ALBUM REVIEW – LIVING TRADITION

Arts Council and Crowd Funded, this album presents music composed, arranged and performed by singer, musician and dancer Hannah James at performances of her live show, Jigdoll.
Themed around her absorptive experiences as a peripatetic performer, passionate about the connective synergies between sound and movement, inured to travelling with a ‘tool box’ of tricks and reliance on the common kindness of strangers, the music also has an emphatic and rooted sylvan soul. This well befits the rhythmic percussive qualities of clog dancing on wooden boards and connection with the customary character of the hand carved jigdoll, her metaphorical show persona.
The compositions reflectively draw on personal life experiences, musical collaborations and manuscripts in the Full English Archive. Their instrumental mainstay is Hannah’s accordion, generally sparingly used but atmospheric and powerfully rhythmic, sometimes heftily so. In addition to sung words she uses a lot of layered ‘diddling’ (vocally rendered tunes as a sort of ‘mouth music’ or, perhaps, folk scat) and some yodelling, interwoven with her percussive dance patterns underpinning the pieces.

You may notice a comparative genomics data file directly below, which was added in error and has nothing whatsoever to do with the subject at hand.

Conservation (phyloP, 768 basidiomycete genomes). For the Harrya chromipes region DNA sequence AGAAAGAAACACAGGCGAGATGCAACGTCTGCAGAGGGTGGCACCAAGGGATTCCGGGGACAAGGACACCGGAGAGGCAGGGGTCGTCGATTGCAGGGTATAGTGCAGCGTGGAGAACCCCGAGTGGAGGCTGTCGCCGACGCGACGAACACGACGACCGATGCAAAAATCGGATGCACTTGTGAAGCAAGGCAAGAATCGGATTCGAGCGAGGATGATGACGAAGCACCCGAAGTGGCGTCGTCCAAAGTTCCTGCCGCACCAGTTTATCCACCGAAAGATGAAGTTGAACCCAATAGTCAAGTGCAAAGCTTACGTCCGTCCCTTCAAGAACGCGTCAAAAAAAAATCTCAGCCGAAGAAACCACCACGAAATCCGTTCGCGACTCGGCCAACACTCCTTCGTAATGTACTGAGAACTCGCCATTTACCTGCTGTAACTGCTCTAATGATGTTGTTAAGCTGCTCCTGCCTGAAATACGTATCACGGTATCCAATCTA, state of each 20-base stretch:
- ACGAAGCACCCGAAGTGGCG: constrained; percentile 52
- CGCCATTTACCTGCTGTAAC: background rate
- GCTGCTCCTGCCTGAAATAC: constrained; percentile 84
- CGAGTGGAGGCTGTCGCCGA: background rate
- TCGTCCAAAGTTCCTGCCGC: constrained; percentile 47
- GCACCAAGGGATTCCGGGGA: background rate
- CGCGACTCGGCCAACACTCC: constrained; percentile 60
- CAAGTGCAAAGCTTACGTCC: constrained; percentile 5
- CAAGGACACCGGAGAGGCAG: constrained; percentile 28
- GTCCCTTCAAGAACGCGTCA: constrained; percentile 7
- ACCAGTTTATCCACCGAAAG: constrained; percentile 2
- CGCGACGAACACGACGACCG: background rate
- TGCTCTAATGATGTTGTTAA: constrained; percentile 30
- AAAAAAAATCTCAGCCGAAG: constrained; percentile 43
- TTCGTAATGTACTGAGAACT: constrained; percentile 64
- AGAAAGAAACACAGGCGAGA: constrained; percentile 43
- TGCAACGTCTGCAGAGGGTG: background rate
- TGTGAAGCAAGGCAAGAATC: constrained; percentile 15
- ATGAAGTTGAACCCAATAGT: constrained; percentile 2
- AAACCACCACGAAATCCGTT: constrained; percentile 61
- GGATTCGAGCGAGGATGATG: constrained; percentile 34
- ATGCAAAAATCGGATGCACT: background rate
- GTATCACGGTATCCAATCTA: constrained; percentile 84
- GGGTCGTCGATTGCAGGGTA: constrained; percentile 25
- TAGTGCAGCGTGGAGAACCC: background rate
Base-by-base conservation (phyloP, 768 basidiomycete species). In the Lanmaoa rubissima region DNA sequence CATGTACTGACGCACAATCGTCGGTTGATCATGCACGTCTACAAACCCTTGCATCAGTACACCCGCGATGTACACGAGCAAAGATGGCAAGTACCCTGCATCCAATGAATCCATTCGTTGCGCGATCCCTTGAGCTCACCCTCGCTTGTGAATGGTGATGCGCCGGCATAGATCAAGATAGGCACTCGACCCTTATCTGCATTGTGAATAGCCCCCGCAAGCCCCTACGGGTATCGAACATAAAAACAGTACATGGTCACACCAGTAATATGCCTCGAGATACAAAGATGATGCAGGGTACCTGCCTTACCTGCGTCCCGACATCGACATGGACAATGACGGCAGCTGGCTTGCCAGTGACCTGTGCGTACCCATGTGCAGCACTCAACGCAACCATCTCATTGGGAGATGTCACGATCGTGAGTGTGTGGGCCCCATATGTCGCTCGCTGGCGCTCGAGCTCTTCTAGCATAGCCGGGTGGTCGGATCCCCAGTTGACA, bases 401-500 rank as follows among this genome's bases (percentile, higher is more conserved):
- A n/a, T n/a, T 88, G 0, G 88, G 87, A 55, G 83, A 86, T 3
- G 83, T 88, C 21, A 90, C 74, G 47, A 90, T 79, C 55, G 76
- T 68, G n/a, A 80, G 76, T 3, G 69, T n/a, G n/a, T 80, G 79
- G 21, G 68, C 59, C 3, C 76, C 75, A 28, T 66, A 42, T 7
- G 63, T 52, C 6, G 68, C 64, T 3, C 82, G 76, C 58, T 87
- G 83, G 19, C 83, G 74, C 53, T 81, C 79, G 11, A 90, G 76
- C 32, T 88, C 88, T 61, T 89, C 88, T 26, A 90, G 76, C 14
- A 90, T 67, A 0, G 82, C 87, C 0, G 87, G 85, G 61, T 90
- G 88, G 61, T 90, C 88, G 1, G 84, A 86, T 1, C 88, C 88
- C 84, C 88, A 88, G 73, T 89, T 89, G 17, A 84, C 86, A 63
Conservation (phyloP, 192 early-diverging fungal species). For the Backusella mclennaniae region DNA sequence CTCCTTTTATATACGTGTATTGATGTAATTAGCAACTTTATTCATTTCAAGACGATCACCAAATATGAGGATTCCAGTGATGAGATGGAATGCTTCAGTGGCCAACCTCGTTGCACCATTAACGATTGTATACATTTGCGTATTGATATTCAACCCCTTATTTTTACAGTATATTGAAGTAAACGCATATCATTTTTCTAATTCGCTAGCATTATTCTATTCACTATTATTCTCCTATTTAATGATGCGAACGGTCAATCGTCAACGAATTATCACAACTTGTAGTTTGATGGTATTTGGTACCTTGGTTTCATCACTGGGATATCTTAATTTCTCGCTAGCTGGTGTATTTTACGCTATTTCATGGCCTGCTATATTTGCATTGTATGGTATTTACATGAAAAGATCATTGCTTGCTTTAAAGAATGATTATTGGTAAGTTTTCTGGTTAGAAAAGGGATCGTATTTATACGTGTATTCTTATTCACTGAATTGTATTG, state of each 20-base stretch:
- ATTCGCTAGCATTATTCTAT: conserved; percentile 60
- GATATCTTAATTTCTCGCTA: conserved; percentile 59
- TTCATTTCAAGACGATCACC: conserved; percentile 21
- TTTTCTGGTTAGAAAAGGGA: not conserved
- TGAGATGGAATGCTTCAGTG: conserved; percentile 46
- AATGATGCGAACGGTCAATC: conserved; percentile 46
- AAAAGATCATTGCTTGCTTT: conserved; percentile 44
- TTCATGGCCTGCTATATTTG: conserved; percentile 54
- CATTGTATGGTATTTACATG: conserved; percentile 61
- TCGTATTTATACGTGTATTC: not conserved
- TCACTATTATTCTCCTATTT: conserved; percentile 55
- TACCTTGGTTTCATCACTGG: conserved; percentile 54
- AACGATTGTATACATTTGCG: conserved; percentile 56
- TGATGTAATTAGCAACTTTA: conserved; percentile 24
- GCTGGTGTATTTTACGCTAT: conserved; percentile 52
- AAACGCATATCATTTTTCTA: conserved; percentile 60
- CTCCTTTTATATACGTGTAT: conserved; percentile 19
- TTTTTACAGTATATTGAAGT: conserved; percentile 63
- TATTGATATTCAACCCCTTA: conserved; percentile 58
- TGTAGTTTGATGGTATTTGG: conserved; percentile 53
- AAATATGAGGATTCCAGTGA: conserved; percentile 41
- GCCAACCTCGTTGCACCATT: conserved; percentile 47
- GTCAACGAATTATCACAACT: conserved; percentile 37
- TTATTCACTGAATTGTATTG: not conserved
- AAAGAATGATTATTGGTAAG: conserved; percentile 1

Book-ended with soothing lullabies, faintly charged with a slightly sinister edge, songs about woodmanship and woodworking skills are rich with respect for nature and its rejuvenative cycles (the delightful Coppicing Song, for example) and mythic lore (such as The Carpenter’s unsettlingly merry song accompaniment to his manufacture of a cradle for the “little white soul”under the wood-pigeon’s wing). Cleverly onomatopoeic and alliterative song content (Clog Song) also notably exemplifies her respectful balance of authenticity and originality.

Kevin T. Ward

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